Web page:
Manchester United never replaced Paul Scholes and have been searching for a similar midfield artisan ever since the Old Trafford great hung his boots up for the second time in May 2013.
Coaxed out of retirement by Sir Alex Ferguson - in an FA Cup clash at Manchester City, of all sides - Scholes re-emerged as United's heartbeat-in-chief.
By the time he really did call time on his illustrious playing career, Paul Pogba was supposed be pulling strings in United's midfield.
But after the precocious Frenchman attempted to challenge Fergie in 2012, there was only going to be one victor and Pogba was duly packed off to Juventus.
Back in 2007, when Scholes's goal return had diminished to seven the previous season, Fergie lavished £20m on a free-scoring Brazilian called Anderson. Fast forward eight years and the former England international's heir apparent is struggling for breath back in his native league.
Nick Powell, on loan at relegation-threatened Leicester City, is unlikely to ever pull on a United shirt again, and for all his qualities, Michael Carrick is not a swashbuckling centre midfielder in the mould of Steven Gerrard, Frank Lampard or Scholes of old. He's the cerebral quarterback the latter was during his twilight days.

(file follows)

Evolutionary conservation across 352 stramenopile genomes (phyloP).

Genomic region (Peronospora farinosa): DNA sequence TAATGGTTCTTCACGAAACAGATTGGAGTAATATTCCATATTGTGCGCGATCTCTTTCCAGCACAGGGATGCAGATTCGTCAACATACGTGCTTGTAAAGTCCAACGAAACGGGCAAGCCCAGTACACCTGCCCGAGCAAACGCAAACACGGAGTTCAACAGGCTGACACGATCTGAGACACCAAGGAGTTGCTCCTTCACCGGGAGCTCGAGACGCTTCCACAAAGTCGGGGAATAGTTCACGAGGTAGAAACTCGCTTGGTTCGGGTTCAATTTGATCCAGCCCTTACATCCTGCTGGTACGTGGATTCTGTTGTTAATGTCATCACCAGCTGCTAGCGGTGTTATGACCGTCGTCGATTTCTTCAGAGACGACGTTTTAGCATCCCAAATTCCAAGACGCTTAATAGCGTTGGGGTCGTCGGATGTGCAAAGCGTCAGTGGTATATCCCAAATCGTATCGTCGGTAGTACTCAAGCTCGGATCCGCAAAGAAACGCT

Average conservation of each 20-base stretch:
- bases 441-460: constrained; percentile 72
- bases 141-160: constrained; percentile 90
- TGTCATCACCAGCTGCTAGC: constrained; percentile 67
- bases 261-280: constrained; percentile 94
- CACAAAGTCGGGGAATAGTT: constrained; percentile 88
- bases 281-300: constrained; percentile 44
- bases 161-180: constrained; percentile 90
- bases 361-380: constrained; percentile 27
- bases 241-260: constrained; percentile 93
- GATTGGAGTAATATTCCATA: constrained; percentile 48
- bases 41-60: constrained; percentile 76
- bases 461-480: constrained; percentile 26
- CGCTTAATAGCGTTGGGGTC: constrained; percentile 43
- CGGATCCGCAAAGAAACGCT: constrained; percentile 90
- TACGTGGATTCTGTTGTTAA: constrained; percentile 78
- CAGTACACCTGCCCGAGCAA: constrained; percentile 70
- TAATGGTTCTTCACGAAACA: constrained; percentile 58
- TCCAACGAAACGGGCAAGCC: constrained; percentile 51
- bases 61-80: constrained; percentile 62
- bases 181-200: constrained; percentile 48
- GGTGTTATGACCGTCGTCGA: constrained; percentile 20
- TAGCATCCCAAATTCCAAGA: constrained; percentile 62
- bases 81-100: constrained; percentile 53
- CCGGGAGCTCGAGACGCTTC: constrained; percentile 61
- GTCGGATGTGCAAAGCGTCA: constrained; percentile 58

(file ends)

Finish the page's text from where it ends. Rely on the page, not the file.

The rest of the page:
United pulled out of signing the 25-year-old in the summer of 2013 after reportedly baulking at his £32m buy-out clause. He signed a year later, with Van Gaal sanctioning the move from Brazil where he was with the Dutch World Cup squad.
But Herrera struggled to impose himself on the new manger's "philosophy", even though fans were buoyed by his early energetic performances and eye for goal. That has now changed and his performance against Villa was Scholes-esque in its impact.
How many times have United fans seen the ball trickling towards the edge of the box and dreamt it was Scholes running on to it?
Both of Herrera's goals against Villa - the first, a left-footed, far-post drive, the second a controlled pass into the corner from the edge of the penalty area - had the hallmarks of the Ginger maestro, as did the Spaniard's tenacity and incisive passing.
The axis he has formed with Carrick and close friend Juan Mata might lack the aggressive authority of Scholes's with Roy Keane but there's is one of guile, control, and in Herrera, the willingness to run with, track and chase the ball.
These are the qualities Herrera and United will need on 12 April when City look to get their league campaign back on track following the champions' 2-1 humbling against Crystal Palace.
Van Gaal mischievously warned City his side are looking to topple them and Arsenal for second place, not just Champions League qualification.
In the reverse fixture back in November 2014, United were unlucky to lose 1-0 despite being reduced to 10 men after Chris Smalling's sending off in the first half.
Herrera observed that match from the substitutes' bench as United struggled to make a decisive breakthrough but his upsurge means Van Gaal will turn to him to harangue and harness attacks and plunge their great rivals into even greater turmoil.